Putin’s limited goals in Syria

Putin’s limited goals in Syria

What are Russia’s intentions in Syria? In military matters, it is best to look at capabilities, writes Professor Dr Amatzia Baram.

In recent weeks, Russian troops have been busy refurbishing an airbase near Latakia and port facilities at Tartus, both on Syria’s western coast. Russian marines have deployed at the airbase, equipped with T-90 tanks, some artillery and up to 20 BTR-82A armoured personnel carriers.

It is clear that these forces, even if reinforced, suffice only to protect the new assets near Latakia, rather than to push the Islamist opposition back into the desert. Even so, they are badly needed to bolster government forces in the area, where the opposition to President Bashar al-Assad has already made inroads among the population – about 40 per cent of whom are Sunni.

The air component is more substantial: 12 Su-24 medium-range bombers, 12 Su-25 ground support aircraft, four Su-30 multipurpose fighters and four Su-34 strike fighters, plus 15 helicopters and two batteries of ground-to-air missiles. It is unlikely all this firepower is intended for local defence. Judging from the September 30 airstrikes on the inland cities of Homs, Hama and Idlib, this force is targeted at the anti-Assad forces in Western Syria, with the idea of supporting a government ground offensive deeper into opposition-held territory.

There is no evidence this offensive is necessarily directed against Islamic State, whose main strongholds are much farther to the east. Russian officials insisted several times in September that Islamic State would not be the sole target. President Vladimir Putin, in his request to parliament to authorise military operations, referred simply to ‘terrorists,’ presumably meaning any Islamist opposition he considers dangerous to Assad’s government.

Russia appears to have two objectives in Syria, for which the fight against Islamic State serves as useful cover.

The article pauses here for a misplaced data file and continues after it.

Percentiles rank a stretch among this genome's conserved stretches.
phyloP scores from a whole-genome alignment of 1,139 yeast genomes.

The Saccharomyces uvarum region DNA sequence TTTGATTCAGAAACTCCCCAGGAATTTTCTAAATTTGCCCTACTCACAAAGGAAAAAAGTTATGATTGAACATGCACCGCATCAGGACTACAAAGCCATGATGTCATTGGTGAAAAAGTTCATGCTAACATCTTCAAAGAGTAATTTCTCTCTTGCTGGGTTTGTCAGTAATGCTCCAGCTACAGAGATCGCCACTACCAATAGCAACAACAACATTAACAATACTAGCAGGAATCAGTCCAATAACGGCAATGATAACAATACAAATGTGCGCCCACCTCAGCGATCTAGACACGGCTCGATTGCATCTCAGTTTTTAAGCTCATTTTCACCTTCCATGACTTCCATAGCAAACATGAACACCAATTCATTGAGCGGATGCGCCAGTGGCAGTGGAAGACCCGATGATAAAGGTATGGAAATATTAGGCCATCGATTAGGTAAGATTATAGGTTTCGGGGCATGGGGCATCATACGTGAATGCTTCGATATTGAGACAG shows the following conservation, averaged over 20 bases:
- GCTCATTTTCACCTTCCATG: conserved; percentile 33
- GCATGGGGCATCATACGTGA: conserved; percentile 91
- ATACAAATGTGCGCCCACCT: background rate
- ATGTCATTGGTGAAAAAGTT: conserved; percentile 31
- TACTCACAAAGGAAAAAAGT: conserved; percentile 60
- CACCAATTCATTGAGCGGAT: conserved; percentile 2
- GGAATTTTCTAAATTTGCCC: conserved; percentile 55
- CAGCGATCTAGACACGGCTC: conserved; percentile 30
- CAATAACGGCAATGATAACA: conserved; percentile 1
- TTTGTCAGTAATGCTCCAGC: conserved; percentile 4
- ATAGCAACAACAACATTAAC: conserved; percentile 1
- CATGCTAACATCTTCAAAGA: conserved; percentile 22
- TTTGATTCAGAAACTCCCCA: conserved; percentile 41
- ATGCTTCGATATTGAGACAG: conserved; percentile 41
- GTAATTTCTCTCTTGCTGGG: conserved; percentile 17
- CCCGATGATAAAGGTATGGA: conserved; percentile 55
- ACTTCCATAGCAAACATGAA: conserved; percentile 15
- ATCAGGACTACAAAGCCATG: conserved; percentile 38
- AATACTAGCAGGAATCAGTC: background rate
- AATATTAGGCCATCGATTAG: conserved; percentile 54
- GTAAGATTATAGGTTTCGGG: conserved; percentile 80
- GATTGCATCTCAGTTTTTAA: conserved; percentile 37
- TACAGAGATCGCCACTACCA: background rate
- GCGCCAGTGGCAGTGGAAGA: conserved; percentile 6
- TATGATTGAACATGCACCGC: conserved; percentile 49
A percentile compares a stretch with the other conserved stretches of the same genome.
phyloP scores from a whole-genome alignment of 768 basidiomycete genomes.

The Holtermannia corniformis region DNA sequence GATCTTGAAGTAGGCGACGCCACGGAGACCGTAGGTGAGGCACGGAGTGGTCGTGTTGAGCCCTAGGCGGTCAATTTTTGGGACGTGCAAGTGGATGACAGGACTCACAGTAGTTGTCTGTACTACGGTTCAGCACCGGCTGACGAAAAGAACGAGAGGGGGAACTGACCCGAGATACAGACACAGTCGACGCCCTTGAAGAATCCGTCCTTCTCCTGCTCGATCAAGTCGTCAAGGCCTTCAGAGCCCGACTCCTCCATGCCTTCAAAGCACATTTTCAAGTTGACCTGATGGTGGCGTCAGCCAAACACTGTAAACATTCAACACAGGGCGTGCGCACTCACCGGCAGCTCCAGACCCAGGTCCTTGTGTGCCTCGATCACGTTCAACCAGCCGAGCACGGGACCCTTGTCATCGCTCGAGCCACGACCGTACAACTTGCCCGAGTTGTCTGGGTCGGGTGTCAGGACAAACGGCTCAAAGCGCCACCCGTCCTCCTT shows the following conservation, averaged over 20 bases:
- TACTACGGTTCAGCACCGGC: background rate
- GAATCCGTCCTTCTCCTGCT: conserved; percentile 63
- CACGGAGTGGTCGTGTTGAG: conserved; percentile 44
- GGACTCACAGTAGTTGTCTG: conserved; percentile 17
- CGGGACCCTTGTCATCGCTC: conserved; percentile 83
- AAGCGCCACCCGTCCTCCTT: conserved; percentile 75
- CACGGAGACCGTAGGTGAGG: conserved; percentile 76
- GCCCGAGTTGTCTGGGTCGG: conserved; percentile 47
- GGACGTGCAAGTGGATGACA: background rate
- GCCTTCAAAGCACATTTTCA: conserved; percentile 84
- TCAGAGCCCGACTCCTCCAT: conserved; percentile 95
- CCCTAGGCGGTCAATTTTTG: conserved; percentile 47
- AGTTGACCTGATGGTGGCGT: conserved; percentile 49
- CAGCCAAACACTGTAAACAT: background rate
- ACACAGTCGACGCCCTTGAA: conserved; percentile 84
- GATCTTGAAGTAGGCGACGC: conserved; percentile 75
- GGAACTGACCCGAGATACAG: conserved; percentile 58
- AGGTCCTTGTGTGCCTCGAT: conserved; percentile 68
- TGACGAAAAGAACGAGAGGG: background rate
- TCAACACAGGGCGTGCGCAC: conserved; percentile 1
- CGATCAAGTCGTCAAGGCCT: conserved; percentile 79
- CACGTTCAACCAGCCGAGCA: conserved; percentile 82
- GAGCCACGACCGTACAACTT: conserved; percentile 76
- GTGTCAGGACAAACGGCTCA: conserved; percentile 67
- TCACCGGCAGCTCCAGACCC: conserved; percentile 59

One is tilting the military balance back towards the exhausted Syrian army, by providing air support more effective than anything the regime’s depleted aviation can muster. This may not suffice to win back Central and Eastern Syria, but it could repel the opposition in the northwest and protect the vital road connecting the Alawite area with Damascus.

The other goal is of even greater value to Russia: regaining a military presence in the eastern Mediterranean. Mr Putin had been pressuring President Assad to reestablish Tartus as a naval logistical base for years, but the Syrian leader dithered. Now, with his military crumbling, Mr Assad is ready to pay for his deliverance. At long last the Russian president will be able to restore the Soviet-era Fifth (Mediterranean) Fleet, which was withdrawn to the Black Sea in 1992 as a cost-saving measure. In his competition with the United States, Mr Putin regards this foothold as a necessary counterbalance to the American Sixth Fleet. Russia may also be able to force Mr Assad to allow the construction of a new naval base at Banias, midway between Tartus and Lanakia.

Mr Putin is less worried about Islamic State in particular than by the threat posed to Russia by Islamic groups in general. For him, the remedy is supporting secular leaders like Mr Assad – a tactic that also happens to be congruent with his other interests.

Russia’s military actions to date appear to have the limited aim of maintaining the land bridge between the Alawite regions in the northwest and Damascus. It is far from clear that Russia is ready to take serious military or political risks to secure the Syrian capital, let alone territory farther south – even if they are important to Mr Assad’s rule. It should be pointed out that southwestern Syria is vital to the government’s other key allies, Iran and Hezbollah, which depend on support bases in Lebanon.

Recently, an unusual Russian special-forces detachment arrived in Damascus. The Zaslon [Screen] unit is attached to Russia’s SVR, or Foreign Intelligence Service. Its most recent analogous deployment was to Baghdad in February 2003, when the Russians got wind of the impending US-led invasion of Iraq. Zaslon’s job then was to evacuate the embassy, retrieve sensitive equipment and burn any documents they could not ship out. This raises interesting questions about its purpose in Damascus.

Mr Putin’s resources are too scant to ‘liberate’ Syria. What he can do is protect President Assad and his Alawite strongholds along the coastal mountains, and perhaps hang on to Damascus. This way Russia bolsters its negotiating position. Even if Moscow eventually decides that Mr Assad must go, a strong territorial base should allow a hard core of the pro-Assad elite to stay in power. And unlike the opposition, they will be keen on keeping the Russian fleet close by.

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